Effective criticism of ‘powers that be’ at utility companies
The aftermath of Hurricane Sandy has had municipal governments, regulators and consumers looking at utilities in a new light. Of the utilities serving New Jersey, Ohio-based First Energy, parent of Jersey Central Power & Light, has attracted the most heat. The company has been sued by a group of 21 individuals and one corporation.
The progressive mayor of West Windsor, Shing-Fu Hsueh, fired a salvo at JCP&L in the form of a letter to Gov. Chris Christie. He complained about JCPL’s customer support in West Windsor and compared it unfavorably with New Jersey-based PSE&G. Both utilities service clients in the area. The mild-mannered mayor was so incensed that he also advocated charging unresponsive utility companies heftier fines of $25,000 per incident.
The mayor also made the larger point that municipalities should not have to coordinate relief efforts with two utility companies, and he asked the governor to look into the feasibility of rationalizing utility service so that — at least in West Windsor — they would only have to deal with PSE&G.
Would it make technical and logistical sense for the governor and Board of Public Utilities President Robert Hanna to work toward this? After all, streamlining the number of utility jurisdictions to one per municipality could make sense for the utilities as well.
To get a wider perspective on this, I checked in with Cranbury Mayor David Cook and East Windsor Mayor Janice Mironov. They both lead adjoining communities, but had a more charitable view of JCP&L, while they acknowledged the trials and tribulations that both utilities and their clients had to contend with.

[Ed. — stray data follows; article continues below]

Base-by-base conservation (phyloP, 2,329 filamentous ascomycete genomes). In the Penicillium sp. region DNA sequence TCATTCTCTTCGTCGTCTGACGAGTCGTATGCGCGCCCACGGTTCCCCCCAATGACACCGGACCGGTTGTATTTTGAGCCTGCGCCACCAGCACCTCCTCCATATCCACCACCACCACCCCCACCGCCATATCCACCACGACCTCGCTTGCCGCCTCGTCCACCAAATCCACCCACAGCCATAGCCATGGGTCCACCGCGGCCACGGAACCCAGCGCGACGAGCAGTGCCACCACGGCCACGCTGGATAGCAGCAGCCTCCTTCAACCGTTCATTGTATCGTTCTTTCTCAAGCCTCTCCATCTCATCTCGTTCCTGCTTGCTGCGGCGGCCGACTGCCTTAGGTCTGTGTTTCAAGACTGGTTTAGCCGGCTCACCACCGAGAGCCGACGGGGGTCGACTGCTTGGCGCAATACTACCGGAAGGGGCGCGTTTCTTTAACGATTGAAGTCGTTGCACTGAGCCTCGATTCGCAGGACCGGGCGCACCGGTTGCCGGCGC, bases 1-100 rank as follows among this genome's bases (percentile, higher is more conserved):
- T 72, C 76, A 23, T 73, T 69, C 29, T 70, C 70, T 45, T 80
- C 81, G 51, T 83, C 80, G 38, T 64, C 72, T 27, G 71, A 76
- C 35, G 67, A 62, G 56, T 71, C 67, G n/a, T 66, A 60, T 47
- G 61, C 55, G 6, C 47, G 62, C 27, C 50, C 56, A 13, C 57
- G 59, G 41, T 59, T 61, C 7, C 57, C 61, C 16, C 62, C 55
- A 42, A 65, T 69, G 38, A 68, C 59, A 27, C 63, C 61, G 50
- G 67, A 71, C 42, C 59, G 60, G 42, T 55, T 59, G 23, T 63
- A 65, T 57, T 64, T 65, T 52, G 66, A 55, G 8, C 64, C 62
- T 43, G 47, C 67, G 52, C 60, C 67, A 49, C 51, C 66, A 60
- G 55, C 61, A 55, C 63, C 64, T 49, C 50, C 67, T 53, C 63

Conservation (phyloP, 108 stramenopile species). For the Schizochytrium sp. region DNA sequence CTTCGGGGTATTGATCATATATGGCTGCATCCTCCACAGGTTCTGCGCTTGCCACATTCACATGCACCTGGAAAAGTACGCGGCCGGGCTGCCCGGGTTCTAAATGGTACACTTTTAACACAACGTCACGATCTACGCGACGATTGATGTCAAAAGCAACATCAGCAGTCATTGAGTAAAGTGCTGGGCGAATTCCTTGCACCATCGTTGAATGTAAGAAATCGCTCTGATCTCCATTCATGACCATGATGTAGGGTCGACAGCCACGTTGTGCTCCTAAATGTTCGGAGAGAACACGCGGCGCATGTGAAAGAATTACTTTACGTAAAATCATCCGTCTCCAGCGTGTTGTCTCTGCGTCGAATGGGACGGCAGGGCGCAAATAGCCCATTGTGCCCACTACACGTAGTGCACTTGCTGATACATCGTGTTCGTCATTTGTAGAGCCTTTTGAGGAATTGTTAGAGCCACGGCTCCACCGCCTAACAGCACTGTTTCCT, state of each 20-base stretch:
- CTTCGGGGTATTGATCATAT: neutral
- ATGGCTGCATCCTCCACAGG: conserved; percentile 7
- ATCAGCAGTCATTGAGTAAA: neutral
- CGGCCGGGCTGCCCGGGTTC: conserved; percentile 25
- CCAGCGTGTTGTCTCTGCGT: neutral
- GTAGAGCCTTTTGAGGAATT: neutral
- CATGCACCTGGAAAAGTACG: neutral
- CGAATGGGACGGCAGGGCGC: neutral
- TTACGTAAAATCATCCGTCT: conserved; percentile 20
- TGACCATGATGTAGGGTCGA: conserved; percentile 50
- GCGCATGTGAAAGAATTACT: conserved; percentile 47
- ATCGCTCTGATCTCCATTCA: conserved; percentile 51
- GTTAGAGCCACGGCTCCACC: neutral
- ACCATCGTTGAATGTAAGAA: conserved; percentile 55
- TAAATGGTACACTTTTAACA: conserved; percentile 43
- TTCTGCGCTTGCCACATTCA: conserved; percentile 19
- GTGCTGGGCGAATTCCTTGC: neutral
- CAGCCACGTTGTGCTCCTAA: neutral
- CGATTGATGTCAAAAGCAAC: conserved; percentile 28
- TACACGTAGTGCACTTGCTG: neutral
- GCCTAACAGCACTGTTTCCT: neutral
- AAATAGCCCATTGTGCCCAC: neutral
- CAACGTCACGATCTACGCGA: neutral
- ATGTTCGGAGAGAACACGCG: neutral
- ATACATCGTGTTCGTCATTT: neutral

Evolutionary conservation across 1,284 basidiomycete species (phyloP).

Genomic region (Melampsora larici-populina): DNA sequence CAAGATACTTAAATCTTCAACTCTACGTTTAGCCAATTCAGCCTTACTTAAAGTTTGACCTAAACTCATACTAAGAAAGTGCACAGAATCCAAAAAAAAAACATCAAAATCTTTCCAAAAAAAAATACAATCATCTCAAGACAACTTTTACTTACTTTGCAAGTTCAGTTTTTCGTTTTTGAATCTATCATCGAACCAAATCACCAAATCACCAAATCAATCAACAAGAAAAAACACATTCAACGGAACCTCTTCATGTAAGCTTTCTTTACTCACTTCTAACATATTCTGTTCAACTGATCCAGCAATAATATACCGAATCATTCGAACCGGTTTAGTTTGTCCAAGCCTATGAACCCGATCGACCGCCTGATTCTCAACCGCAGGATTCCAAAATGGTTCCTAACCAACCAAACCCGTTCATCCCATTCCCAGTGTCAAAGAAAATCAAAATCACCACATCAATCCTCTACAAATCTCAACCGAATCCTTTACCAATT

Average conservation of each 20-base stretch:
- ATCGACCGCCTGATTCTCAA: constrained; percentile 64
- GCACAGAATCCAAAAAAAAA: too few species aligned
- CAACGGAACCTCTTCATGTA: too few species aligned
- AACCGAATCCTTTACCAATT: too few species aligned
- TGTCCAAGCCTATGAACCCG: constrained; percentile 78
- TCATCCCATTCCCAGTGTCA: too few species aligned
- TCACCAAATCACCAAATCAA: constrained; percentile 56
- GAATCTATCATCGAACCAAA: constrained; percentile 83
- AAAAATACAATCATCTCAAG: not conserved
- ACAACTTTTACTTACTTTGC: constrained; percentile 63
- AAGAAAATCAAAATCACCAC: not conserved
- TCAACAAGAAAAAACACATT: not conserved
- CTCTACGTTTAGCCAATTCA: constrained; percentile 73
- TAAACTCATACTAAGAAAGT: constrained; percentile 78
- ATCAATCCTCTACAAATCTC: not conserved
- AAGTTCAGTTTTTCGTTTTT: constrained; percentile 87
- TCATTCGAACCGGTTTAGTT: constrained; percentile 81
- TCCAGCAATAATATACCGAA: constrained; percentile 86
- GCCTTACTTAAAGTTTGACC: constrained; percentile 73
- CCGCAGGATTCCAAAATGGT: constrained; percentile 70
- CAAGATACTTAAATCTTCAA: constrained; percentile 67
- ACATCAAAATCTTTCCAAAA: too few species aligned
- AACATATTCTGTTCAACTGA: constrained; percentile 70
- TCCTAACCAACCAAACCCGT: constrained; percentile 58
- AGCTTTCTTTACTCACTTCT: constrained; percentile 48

Cook confirmed that Cranbury was mostly PSE&G country, but had around 200 JCP&L users. According to Mironov, East Windsor is virtually all serviced by JCP&L, except for possibly one PSE&G customer. Mironov, who recently led an effort on energy tax reform, was more interested in setting uniform standards that all utilities would be required to follow.
I have suggested to William Dressel, executive director of the New Jersey State League of Municipalities, that he consider getting the League involved in this conversation. That said, the League is still reeling from Christie’s recent veto of bipartisan energy tax reform legislation, and therefore may not want to take its eye off that ball.
In any event, thanks to Hsueh for his letter of constructive criticism to the “powers that be.” New Jersey municipalities served by more than one utility should at least insist on common performance standards and procedures.
Pravin J. Philip, principal consultant